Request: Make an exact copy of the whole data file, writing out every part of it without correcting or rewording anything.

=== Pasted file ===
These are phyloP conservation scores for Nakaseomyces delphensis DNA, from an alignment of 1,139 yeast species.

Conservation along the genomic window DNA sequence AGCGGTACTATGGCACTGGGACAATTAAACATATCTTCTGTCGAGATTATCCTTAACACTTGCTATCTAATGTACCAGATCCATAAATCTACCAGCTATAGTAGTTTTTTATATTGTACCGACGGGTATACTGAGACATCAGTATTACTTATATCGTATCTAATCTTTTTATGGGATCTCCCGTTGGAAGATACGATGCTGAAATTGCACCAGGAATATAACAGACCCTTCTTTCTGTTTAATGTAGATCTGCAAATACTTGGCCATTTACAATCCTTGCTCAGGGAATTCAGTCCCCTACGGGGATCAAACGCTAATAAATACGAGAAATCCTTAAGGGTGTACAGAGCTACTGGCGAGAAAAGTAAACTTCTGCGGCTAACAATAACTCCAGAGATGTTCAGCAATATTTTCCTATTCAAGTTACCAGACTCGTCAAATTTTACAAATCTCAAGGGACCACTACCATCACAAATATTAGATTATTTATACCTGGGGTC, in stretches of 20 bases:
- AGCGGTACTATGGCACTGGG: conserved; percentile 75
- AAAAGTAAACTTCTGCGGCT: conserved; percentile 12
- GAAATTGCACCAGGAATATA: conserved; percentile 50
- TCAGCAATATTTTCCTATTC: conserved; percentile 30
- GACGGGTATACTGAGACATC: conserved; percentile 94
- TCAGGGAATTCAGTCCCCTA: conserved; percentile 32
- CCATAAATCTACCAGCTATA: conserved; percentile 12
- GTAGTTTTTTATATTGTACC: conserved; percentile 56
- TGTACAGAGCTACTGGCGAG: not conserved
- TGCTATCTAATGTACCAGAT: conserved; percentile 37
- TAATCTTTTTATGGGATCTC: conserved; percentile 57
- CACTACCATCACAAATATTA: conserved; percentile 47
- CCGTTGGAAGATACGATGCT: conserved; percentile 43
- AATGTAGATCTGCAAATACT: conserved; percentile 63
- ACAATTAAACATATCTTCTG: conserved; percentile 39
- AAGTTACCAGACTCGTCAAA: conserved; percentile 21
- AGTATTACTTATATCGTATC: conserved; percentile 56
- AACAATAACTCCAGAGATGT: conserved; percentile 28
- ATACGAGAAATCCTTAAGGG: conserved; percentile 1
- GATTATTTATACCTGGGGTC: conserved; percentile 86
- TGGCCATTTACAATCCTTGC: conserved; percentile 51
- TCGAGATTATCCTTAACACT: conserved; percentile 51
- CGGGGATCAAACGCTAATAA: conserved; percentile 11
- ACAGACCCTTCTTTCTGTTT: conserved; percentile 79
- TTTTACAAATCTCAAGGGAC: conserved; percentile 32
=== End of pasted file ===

These are phyloP conservation scores for Nakaseomyces delphensis DNA, from an alignment of 1,139 yeast species.

Conservation along the genomic window DNA sequence AGCGGTACTATGGCACTGGGACAATTAAACATATCTTCTGTCGAGATTATCCTTAACACTTGCTATCTAATGTACCAGATCCATAAATCTACCAGCTATAGTAGTTTTTTATATTGTACCGACGGGTATACTGAGACATCAGTATTACTTATATCGTATCTAATCTTTTTATGGGATCTCCCGTTGGAAGATACGATGCTGAAATTGCACCAGGAATATAACAGACCCTTCTTTCTGTTTAATGTAGATCTGCAAATACTTGGCCATTTACAATCCTTGCTCAGGGAATTCAGTCCCCTACGGGGATCAAACGCTAATAAATACGAGAAATCCTTAAGGGTGTACAGAGCTACTGGCGAGAAAAGTAAACTTCTGCGGCTAACAATAACTCCAGAGATGTTCAGCAATATTTTCCTATTCAAGTTACCAGACTCGTCAAATTTTACAAATCTCAAGGGACCACTACCATCACAAATATTAGATTATTTATACCTGGGGTC, in stretches of 20 bases:
- AGCGGTACTATGGCACTGGG: conserved; percentile 75
- AAAAGTAAACTTCTGCGGCT: conserved; percentile 12
- GAAATTGCACCAGGAATATA: conserved; percentile 50
- TCAGCAATATTTTCCTATTC: conserved; percentile 30
- GACGGGTATACTGAGACATC: conserved; percentile 94
- TCAGGGAATTCAGTCCCCTA: conserved; percentile 32
- CCATAAATCTACCAGCTATA: conserved; percentile 12
- GTAGTTTTTTATATTGTACC: conserved; percentile 56
- TGTACAGAGCTACTGGCGAG: not conserved
- TGCTATCTAATGTACCAGAT: conserved; percentile 37
- TAATCTTTTTATGGGATCTC: conserved; percentile 57
- CACTACCATCACAAATATTA: conserved; percentile 47
- CCGTTGGAAGATACGATGCT: conserved; percentile 43
- AATGTAGATCTGCAAATACT: conserved; percentile 63
- ACAATTAAACATATCTTCTG: conserved; percentile 39
- AAGTTACCAGACTCGTCAAA: conserved; percentile 21
- AGTATTACTTATATCGTATC: conserved; percentile 56
- AACAATAACTCCAGAGATGT: conserved; percentile 28
- ATACGAGAAATCCTTAAGGG: conserved; percentile 1
- GATTATTTATACCTGGGGTC: conserved; percentile 86
- TGGCCATTTACAATCCTTGC: conserved; percentile 51
- TCGAGATTATCCTTAACACT: conserved; percentile 51
- CGGGGATCAAACGCTAATAA: conserved; percentile 11
- ACAGACCCTTCTTTCTGTTT: conserved; percentile 79
- TTTTACAAATCTCAAGGGAC: conserved; percentile 32